Interview with David Wigger

Author David Wigger and wife Amy, also a teacher
Author David Wigger and wife Amy, also a teacher

Unbound: What was your role in the education system?

David: I taught at Horace Mann Elementary School in Washington, DC, for 2 years. I served first as a 2nd Grade assistant teacher, then as a 4th Grade long-term substitute (for a woman on maternity leave), and finally as a Pre-K-to-2nd-Grade PE teacher and 3rd-5th Grade Math Specialist.

I also taught at Ratta Mixed Secondary School in Ratta, Kenya, for 1 year, through the Young Adult Volunteer program. I taught Math, English, PE, and Computer Technology.

Unbound: At what type of school did you work?

David: Horace Mann is a public school in DCPS. Ratta Mixed Secondary School is harder to define. It is not a public school in the same sense of the word, but ‘private’ is not quite appropriate either. It has connections to the Anglican Church of Kenya and holds Anglican services on Wednesdays for the students, but also gets some funding from the government. It has a yearly tuition of about $150, which is more than many families in the area can afford.

Unbound: Tell me about the demographics of your students.

David: Horace Mann is located near many of the embassies in Washington, so many of my students’ parents had connections to them. In that one elementary school, 53 countries were represented by the student body! Racial-ethnic diversity was very high; however it is not a very diverse school socio-economically.


The early years are incredibly formative. Many students who start kindergarten behind are never fully able to catch up.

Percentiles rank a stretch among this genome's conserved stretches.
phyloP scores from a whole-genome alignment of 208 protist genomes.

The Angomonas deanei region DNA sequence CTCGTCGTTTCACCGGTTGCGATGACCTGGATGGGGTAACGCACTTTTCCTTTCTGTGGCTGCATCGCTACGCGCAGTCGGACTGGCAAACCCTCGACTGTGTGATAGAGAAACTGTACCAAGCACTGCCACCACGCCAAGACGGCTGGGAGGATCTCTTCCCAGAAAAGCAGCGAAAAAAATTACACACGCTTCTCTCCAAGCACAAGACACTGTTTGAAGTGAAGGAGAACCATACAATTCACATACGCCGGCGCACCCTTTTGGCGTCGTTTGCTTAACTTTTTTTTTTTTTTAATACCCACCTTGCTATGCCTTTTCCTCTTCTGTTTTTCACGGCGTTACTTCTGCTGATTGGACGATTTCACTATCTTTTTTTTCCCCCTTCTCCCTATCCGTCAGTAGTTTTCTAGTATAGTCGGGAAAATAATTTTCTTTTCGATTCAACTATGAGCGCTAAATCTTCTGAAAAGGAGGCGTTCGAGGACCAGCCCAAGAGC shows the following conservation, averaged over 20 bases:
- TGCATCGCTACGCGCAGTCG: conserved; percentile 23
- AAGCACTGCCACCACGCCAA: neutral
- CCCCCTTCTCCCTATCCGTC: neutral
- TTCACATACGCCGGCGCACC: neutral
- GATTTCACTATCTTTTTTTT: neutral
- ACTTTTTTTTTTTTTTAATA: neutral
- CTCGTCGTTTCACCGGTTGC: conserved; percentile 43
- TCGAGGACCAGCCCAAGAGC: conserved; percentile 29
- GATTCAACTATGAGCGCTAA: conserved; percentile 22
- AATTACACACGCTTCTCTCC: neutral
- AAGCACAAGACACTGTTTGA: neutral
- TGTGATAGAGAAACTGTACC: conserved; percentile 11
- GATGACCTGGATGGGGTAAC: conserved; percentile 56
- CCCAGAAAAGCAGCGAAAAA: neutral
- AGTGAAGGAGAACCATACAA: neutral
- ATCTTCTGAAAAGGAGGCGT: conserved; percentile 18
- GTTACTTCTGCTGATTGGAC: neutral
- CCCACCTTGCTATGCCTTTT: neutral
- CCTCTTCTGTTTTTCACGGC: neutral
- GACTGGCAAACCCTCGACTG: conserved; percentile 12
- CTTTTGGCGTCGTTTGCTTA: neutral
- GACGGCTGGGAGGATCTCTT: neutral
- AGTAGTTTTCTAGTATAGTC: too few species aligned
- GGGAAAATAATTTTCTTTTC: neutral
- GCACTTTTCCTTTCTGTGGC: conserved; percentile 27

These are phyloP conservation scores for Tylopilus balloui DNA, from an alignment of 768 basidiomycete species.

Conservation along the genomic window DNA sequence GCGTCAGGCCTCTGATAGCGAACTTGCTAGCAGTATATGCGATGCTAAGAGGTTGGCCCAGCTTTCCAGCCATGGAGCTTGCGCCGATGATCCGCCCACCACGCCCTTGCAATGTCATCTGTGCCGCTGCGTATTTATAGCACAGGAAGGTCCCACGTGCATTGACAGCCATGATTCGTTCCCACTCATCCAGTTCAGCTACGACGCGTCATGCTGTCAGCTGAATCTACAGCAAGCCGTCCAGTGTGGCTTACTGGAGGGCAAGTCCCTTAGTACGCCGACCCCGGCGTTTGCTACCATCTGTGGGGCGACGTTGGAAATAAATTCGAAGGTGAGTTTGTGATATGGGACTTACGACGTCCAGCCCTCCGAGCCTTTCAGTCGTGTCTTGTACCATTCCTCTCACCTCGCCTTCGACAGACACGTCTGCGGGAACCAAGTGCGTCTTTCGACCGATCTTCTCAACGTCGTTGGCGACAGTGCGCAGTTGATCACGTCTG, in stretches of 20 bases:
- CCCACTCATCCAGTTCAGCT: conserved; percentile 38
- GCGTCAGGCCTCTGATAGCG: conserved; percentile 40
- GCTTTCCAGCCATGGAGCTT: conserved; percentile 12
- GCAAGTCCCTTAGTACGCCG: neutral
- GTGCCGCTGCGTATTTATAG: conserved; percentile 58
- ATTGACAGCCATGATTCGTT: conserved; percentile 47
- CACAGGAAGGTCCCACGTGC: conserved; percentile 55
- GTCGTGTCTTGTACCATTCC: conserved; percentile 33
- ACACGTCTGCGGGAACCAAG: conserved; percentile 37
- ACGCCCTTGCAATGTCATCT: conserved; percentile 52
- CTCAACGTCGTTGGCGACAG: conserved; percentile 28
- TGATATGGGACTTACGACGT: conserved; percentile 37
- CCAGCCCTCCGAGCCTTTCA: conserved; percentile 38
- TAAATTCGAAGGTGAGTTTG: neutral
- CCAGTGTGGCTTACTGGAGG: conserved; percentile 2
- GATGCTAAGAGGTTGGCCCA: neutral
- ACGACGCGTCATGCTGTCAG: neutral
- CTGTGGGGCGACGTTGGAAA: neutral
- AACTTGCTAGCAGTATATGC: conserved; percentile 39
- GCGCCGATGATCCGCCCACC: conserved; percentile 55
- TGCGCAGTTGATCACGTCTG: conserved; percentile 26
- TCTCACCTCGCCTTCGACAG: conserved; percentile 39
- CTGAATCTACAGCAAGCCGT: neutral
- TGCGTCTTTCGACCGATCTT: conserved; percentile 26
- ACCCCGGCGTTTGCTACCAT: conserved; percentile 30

Ratta is located within the Luo micro-nation, so the student body is made up entirely of that micro-nationality. While, as I mentioned, the tuition is beyond what many families can pay, Ratta is the school with the lowest tuition in the area, making it the school for the lowest class that can afford school.

Unbound: Why did you work in education?

David: I worked in education for three years before going to seminary. I have the utmost respect for teachers, I and feel it is one of the most important callings in our society. I am utterly impressed by those who get up day after day to shape our young people.

Leslie - Capitol BuildingUnbound: Did your worldview and your beliefs about religion and ethics affect your work in the school system?

David: It would be impossible for it not to! Take a recent example: at a school in town, one social studies teacher was giving extra credit for high schoolers to go see American Sniper; in the same school, a different social studies teacher was offering extra credit to go see Selma. How teachers see the world seeps into lesson plans, lectures, and the videos and other curriculum material they use.

Unbound: What was the most challenging part of your work?

David: The students.

Unbound: What was the best part?

David: The students.

Unbound: Based on your experience, if you could magically enact one large-scale change for education in general, what would it be? Why?

David: Universal Pre-K for all, and a second (competent) teacher in every elementary school classroom. The early years are incredibly formative. Many students who start kindergarten behind are never fully able to catch up.


Read more interviews with educators!

Read more articles in this issue: Pedagogy for the Distressed!

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